Each month we will spotlight a volunteer, staff member, donor or sponsor of Virginia Robinson Gardens (VRG) — those that have made an impact on the organization. We want to let you, the reader, know a little bit about these wonderful people and corporations that give so much to the Virginia Robinson Gardens and to the community, and what they do that is so impactful.
This month, we spotlight Rachel Bieber, a devoted docent of VRG. She helps with many of our events and is a Los Angeles native whose great-great grandfather was born in Los Angeles in 1878 — so fitting with the theme of our Garden Tour in May 2020 which will be City of Angels. She is a public Librarian at Torrance Public Library, and a Librarian at Lost Spirits Distillery in Downtown Los Angeles, where she also gives tours of the production facility.
We asked her these three questions:
- How did you first learn about VRG, and what inspired you to become a docent?
I first heard about VRG when my mother and I were trying to plan a ‘staycation’ in the Los Angeles area during the holiday season in 2014. We included my grandmother in planning our adventures, and when she mentioned a garden in Beverly Hills none of us had visited, we knew VRG was a perfect outing for the three of us. She’s lived in Westwood since 1967 and had never seen the gardens! Our visit was on January 2, 2015. The weather couldn’t have been more perfect (aaaah, Los Angeles Winters), and by the time we reached the landing at the far south of the Palm Forest, I’d fallen completely in love with Virginia Robinson and her gardens. When our tour ended back at the Pool Pavillion where we’d begun, there were brochures about volunteering at VRG on the table. I’d always thought it would be fun to lead tours in historical places, and I’d been looking for a meaningful volunteer opportunity in Los Angeles — this fit the bill quite nicely! I knew I wanted to share stories about Virginia and her gardens with other visitors. I trained to become a docent in Spring and started giving tours in Summer of 2015.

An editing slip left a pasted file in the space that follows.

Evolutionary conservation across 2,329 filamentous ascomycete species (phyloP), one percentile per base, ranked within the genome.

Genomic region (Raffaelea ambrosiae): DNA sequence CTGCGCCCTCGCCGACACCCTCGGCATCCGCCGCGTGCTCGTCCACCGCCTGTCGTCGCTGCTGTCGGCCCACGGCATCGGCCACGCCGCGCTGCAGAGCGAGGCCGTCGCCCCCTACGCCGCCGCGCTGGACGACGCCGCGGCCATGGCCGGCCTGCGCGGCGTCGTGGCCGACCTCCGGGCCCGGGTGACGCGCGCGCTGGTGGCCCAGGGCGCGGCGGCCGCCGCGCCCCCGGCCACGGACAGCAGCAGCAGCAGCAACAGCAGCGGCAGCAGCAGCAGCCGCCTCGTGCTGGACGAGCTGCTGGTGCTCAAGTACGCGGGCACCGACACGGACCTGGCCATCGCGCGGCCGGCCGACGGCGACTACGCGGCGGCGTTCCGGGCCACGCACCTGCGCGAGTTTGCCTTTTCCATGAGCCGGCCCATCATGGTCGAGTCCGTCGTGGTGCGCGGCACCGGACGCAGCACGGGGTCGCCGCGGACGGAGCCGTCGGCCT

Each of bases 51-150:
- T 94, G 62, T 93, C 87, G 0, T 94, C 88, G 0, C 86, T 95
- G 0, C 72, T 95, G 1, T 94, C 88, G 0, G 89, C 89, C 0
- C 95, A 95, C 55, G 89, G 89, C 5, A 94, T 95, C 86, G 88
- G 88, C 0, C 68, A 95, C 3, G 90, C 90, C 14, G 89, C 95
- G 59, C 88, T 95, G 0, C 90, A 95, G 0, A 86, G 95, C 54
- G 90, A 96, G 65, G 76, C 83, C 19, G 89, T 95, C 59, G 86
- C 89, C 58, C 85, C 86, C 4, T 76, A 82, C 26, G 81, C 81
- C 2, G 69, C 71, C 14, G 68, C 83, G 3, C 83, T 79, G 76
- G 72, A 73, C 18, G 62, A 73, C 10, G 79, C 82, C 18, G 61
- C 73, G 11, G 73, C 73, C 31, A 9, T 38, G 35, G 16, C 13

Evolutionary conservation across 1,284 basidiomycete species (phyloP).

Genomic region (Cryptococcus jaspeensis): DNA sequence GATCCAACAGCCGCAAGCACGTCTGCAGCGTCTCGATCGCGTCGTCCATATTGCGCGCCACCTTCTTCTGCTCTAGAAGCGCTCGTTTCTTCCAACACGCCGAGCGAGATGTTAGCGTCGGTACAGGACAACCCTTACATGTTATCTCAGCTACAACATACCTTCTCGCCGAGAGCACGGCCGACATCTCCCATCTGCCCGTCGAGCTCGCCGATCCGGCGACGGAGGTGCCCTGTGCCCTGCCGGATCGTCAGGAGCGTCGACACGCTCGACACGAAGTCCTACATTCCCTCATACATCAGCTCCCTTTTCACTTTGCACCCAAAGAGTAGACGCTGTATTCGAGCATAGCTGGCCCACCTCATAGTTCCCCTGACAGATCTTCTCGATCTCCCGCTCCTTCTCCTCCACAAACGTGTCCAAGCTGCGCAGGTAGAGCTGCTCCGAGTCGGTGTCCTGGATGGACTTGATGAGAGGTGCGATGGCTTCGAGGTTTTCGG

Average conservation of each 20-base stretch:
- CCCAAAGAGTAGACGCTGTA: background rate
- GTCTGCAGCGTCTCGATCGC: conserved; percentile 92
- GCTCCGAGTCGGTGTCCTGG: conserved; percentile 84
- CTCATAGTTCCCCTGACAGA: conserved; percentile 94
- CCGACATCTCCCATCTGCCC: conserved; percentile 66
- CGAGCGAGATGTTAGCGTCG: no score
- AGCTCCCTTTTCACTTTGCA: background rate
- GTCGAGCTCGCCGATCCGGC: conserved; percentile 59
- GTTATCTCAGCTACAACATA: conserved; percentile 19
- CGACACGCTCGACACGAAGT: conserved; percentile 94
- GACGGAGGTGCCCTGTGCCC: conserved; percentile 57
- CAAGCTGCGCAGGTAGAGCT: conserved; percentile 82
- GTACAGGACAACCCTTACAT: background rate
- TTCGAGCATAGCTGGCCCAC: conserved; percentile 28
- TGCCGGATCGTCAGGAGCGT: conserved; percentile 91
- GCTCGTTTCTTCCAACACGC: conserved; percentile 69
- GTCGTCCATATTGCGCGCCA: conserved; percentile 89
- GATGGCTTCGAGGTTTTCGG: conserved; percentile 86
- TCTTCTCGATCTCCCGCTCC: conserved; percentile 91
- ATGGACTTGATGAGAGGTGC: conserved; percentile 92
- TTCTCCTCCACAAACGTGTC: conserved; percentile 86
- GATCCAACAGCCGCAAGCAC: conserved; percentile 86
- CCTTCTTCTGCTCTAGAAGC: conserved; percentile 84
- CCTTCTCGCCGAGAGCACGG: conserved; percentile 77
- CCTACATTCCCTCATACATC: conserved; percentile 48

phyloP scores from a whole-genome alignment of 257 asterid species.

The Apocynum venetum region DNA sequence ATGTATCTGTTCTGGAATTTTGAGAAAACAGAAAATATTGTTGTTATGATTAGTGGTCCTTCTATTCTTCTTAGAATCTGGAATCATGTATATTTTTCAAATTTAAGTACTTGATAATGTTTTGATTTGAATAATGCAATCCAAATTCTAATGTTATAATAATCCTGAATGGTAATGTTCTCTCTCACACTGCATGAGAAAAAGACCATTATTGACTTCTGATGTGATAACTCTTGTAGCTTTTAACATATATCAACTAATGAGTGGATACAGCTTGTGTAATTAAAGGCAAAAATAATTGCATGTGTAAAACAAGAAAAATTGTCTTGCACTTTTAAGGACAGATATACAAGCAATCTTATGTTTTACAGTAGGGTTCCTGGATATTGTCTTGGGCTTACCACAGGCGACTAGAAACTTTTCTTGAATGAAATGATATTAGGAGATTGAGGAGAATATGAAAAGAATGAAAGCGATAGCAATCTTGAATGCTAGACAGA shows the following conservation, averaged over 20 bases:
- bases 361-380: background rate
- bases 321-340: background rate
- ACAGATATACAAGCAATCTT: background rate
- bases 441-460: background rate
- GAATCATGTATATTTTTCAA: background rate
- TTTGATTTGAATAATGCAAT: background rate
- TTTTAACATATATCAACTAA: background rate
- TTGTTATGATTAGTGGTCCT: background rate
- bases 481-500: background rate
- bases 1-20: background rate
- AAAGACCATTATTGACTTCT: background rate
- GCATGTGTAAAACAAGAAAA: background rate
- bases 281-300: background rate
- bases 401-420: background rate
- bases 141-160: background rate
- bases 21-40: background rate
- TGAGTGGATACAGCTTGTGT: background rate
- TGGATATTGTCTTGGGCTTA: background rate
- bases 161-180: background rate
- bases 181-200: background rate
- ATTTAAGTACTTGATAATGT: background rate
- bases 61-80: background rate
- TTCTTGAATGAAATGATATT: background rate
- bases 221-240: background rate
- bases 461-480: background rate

- What’s your role – How do you contribute to VRG?
Sharing stories of Virginia and her beautiful gardens with our visitors is always a highlight of my week. While I’m regularly a docent for adult tours and occasionally for youth tours, I’ve also volunteered for several years of evening programs like the Patron Gala and El Nido Garden Gala to assist our guests in finding their way around the gardens, or assisting staff in preparing and helping implement the evening’s program. I have even been lucky enough to assist in several years of the Science Fair put on by the Friends of VRG in March! One of the most enjoyable events to assist with is the yearly Garden Tour as a hostess. It’s amazing that people around West Los Angeles and Beverly Hills are willing and able to open their private gardens to visitors, and it’s a joy to pass along stories about the history of those gardens with visitors.
- Can you share a favorite VRG memory with us?
When a tour is over, I like to walk around the lower levels of the Mediterranean Garden to see what fruit is growing. Every season and every year is different, so a tree might not produce fruit annually or on any sort of normal-fruit-tree schedule. There have been a few instances where I’ve either brought a ripe fruit up to the kitchen to queries of “What on earth is that?!” (It was a pomelo the size of a volleyball), or announced the discovery of an unripe fruit-laden peach tree (Curator April Walton exclaimed, “We have a peach tree?!”). It makes me feel like I’ve uncovered a fun secret Virginia’s magical garden has been keeping. I get to share these types of stories with our visitors when I give tours, and it adds to the living legacy of Virginia Robinson’s gardens.